To its advantage, the RPG market is also completely different than when Dragon Quest VIII launched on PS2; it’s not nearly as competitive and handhelds became a cheaper alternative as development costs rose. The amount of JRPGs on the PS2 was massive to the point where it was a case of quantity over quality, making it easy for any game without a big name to get lost in the shuffle. We don’t have JRPGs debuting at nearly that rate now, making plenty of gamers pine for the genre to thrive again. Square Enix has certainly caught on to this, launching games like Star Ocean V and I am Setsuna that feed our nostalgia for beloved series and RPG design. It helps that a selling point is also it’s a mainline Dragon Quest game on home console, which we haven’t seen in over a decade. According to the team, Horii was adamant about bringing the series back to the big screen. That being said, the team is fully aware of where Dragon Quest currently stands in North America and wants to change its relevance with XI’s release. “From our point of view, [the series is] still not where it needs to be [in the West],” Miyake says. 

Staying True To The Series

Staying True To The Series

In many ways, Dragon Quest XI is a celebration of the long-running franchise, a culmination of everything the series has been building toward. It was crafted with plenty of callbacks as its developers stuffed as much as possible from the series’ history into one game for the 30th anniversary. “Something that’s special is you have the same three people, this dream team of the music from [Koichi] Sugiyama, [Yuji] Horii’s story writing, and [Akira] Toriyama’s art style. It’s been the same guys making the games for over 32 years and the fact that they can keep bringing up the motivation to make these games over this [long] period,” Miyake says.

While critics have said the entries don’t make drastic changes or evolutions from one game to the next, the creators are comfortable enough to let Dragon Quest embrace its simplicity and the mechanics that made it such a popular and important series in RPG history. The core philosophy has always been that anyone can pick up and play a Dragon Quest game, making it appeal to a wide range of gamers. With those values in mind, don’t expect it to stray from its roots or shake up its formula like Final Fantasy XV did. It also doesn’t mean abandoning its turn-based battle system or silent protagonist either. The latter is something Horii is adamant about keeping. “The whole idea is that the player, themselves, becomes the protagonist, becomes the hero,” Miyake explains. “If we have a written line and the player thinks they wouldn’t say that, it breaks the immersion there.”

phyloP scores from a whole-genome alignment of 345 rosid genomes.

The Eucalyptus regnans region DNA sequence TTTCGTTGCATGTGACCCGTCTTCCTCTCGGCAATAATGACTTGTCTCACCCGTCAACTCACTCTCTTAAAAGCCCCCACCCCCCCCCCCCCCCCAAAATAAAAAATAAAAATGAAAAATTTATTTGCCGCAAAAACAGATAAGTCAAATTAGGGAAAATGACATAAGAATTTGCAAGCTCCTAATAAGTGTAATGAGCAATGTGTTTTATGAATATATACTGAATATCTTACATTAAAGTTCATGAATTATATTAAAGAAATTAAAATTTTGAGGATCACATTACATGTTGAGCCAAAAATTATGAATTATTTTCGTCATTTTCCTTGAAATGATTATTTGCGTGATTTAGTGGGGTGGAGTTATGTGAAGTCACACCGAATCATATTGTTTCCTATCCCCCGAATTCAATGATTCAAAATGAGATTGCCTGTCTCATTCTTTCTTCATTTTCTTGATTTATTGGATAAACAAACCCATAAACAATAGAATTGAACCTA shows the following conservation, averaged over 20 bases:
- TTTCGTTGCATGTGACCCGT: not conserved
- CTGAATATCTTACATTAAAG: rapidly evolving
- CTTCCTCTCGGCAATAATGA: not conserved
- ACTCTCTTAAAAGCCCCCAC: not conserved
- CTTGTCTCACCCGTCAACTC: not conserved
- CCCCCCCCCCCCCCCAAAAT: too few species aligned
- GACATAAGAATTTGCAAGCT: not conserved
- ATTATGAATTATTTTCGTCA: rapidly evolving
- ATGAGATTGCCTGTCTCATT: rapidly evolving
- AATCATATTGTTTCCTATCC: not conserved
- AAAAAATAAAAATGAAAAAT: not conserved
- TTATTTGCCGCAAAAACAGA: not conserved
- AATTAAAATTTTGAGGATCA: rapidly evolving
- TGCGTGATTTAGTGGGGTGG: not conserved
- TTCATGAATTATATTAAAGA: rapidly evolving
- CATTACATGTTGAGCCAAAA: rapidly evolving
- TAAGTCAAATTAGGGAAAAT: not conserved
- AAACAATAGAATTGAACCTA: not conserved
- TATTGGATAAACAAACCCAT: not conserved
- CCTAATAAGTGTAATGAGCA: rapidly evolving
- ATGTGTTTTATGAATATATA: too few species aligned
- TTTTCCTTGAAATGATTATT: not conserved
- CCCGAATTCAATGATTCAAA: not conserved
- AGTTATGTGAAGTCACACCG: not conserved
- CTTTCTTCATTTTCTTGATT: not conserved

After changing the series’ presentation with VIII, having a main game on handheld, and creating an MMORPG, Dragon Quest XI is more of a homecoming. “It’s going back to its roots in a lot of ways, which makes it feel fresh for us too,” Miyake says. “It’s got a certain level of nostalgia about it that I think people are looking for in games,” adds producer Hokuto Okamato.

The series wants to retain its classic gameplay, and the big lure this time around was just creating an entry by using the technological advances of the hardware to upgrade the graphics and provide a more realistic world. “We put in monster habitats, upped the amount of enemies you find on the field, and the ways the villages move and interact," Miyake says. 
Dragon Quest XI launches on September 4 for PS4 and PC, with a Switch version coming at a later date. As for the latter, which isn’t even out in Japan yet, all Okamato would say is “We’ll make it. We’ll make it. Don’t worry.” The North American version comes with a few enticing extras, such as English voice overs, a hard mode, and a dash function. This year at E3, the recent trailer and demo generated a lot of buzz for the series. People are taking notice, spreading the word via social media. The team is delighted by the reception. The game sold well in Japan, but it really looks at North America as a whole other ballgame – one they want to win. 

Perhaps the story is shifting and Dragon Quest XI will be the game-changer for the franchise’s popularity in North America. That also leaves it with a heavy weight to bear, trying to retain its classic vibe and still tantalize new and modern fans. “I’m very confident we’ll be able to satisfy old-school fans and what they’re looking for,” Miyake says. “But at the same time, I think a lot of new players will also come in and I think those new players will not see it as something old-fashioned or outdated, and they will be able to accept it and play it as a modern game.”

As a longtime fan of the series, I know I’m rooting for XI, hoping it sets a new high bar for the franchise and proves that these niche experiences still have value. Who knows? Maybe it pulls a Persona 5 and brings the series into the mainstream consciousness. For now, we can only keep our fingers crossed. 

For more on Dragon Quest XI, check out our recent gameplay impressions.

Products In This Article

Dragon Quest XI: Echoes of an Elusive Agecover

Dragon Quest XI: Echoes of an Elusive Age